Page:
Learning doesn’t stop when you graduate. Every day spent working hard in your career builds new skills in areas like communication, team building, problem solving and time management. But how do you prove it when it comes to taking the next step?
You’ve grown since graduation
A while back, you donned your graduation cap and walked into your new career—alongside dozens of others. You worked hard. You learned heaps. You applied your education to a real-life situation. Your degree from a great university helped you to find the job, but you have so much more to offer now.
Perhaps you’re now eyeing off a shift to a more senior role or considering postgraduate study. How can you differentiate yourself from candidates with the same qualification as you?
DeakinCo. Product Engagement Specialist, Sophie Lanyon, says a professional credential is a great way to prove your dedication to advancing your career. ‘It shows a commitment to continuous learning,’ she says. ‘A candidate with Professional Practice credentials on their CV is serious about personal development and they know the value for an employer, too.’
Make your soft skills shine on your CV
Remember when you were looking for your very first job, before you had any experience? Maybe your careers counsellor told you to write ‘hard working’ or ‘team player’ on your CV in lieu of any career history.
As a professional, it’s not so easy. You want your CV to show a potential employer what you’re capable of, but how?
Besides following these five tips for a great CV, highlight your ‘soft skills’. They are the ones you can transfer to other jobs and organisations. They might be anything from knowing how to communicate in an email, to being a critical thinker or having a strong work ethic—and they can be very hard to quantify.
When you add your recent roles to your CV, identify the soft skills as well as the hard. Absolutely talk about projects you worked on and big wins. Definitely share your responsibilities and relevant tasks. But don’t forget to include the rest. Did you manage an external stakeholder relationship? Communication skills. Did you participate in a group project? Team building. Juggled multiple priorities? Time management. Joined the company’s Dry July team? Fundraising and positivity.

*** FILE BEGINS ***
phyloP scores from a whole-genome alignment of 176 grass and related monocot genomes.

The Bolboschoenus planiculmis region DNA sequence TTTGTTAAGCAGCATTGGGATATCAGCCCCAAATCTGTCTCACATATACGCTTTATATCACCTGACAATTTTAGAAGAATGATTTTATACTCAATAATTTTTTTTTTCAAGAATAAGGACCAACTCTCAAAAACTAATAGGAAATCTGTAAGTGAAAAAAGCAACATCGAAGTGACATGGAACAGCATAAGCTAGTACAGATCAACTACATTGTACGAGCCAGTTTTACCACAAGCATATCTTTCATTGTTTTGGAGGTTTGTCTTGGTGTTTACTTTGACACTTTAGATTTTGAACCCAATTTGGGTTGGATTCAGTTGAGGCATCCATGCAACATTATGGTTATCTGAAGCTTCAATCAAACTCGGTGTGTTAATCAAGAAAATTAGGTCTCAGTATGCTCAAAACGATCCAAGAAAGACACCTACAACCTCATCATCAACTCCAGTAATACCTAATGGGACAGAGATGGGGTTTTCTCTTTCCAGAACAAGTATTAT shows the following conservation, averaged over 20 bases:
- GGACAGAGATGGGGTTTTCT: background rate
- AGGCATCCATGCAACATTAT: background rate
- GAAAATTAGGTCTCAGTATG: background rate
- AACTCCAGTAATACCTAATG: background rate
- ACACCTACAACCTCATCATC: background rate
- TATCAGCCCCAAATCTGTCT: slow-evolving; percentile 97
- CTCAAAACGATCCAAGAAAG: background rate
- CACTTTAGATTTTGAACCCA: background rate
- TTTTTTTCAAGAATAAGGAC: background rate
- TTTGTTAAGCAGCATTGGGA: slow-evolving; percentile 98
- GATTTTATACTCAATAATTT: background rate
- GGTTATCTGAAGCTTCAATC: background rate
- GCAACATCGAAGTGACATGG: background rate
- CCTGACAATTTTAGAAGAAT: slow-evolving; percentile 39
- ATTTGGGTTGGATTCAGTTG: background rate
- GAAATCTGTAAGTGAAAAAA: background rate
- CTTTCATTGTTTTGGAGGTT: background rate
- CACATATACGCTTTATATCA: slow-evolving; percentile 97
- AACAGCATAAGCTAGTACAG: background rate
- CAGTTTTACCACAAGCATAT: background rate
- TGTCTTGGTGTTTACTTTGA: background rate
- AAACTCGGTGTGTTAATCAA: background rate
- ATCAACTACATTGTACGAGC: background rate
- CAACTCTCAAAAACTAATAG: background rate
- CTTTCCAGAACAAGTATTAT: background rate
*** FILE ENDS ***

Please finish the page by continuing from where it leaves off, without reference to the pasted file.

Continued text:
You can even go one step further with Professional Practice credentials. For example, Deakin University now offers courses so you can evidence the skills you’ve learned on the job. Instead of simply hoping a potential employer believes your own words on your CV, you’ll have validation from a recognised learning institution.
'A candidate with Professional Practice credentials on their CV is serious about personal development and they know the value for an employer, too.'
DeakinCo., Deakin University
Take the time to understand your skills
A common challenge facing professionals is actually knowing what makes them special. Many say they struggle to find time to reflect on their career and what they’ve learned—and that makes it pretty hard to articulate to someone else.
Lanyon says this activity is vital to being clear about what you can offer as you move to the next stage. ‘Seeking Professional Practice credentials is an opportunity to take time to reflect,’ she says. ‘Participants benefit not only from the recognition but also the requirement to think critically about what they know.’
Talk it up!
It’s also important to consider what each employer or institution is seeking. Every role is different. Which skills will be most relevant in this role? What have you learned that applies to this interview?
Here’s a secret: the interviewer wants you to succeed. Of course you’ve prepared yourself by reading up on interviewing tips, but how can you showcase your less obvious attributes?
Everyone knows the classic questions. When were you challenged at work? What is your biggest weakness? Instead of giving the answer they expect, use them as an opportunity to highlight what makes you great beyond your technical or vocational skills.
Were you challenged by inter-office relationships? Perhaps it helped you to become a better problem solver. If you know you’re weak in leadership skills, maybe you’ve honed them—and shown initiative—by volunteering to manage a project. Interviewers are hoping you’ll have those hard-to-describe virtues as well as technical ones. That’s how you become the person they want to hire.
Employment and postgraduate study are competitive. Your education alone may not be enough to differentiate you from the next candidate. Learning to demonstrate your skills— and support them with evidence like Professional Practice credentials—means you’ll come to understand where your strengths lie, and race ahead of the pack.
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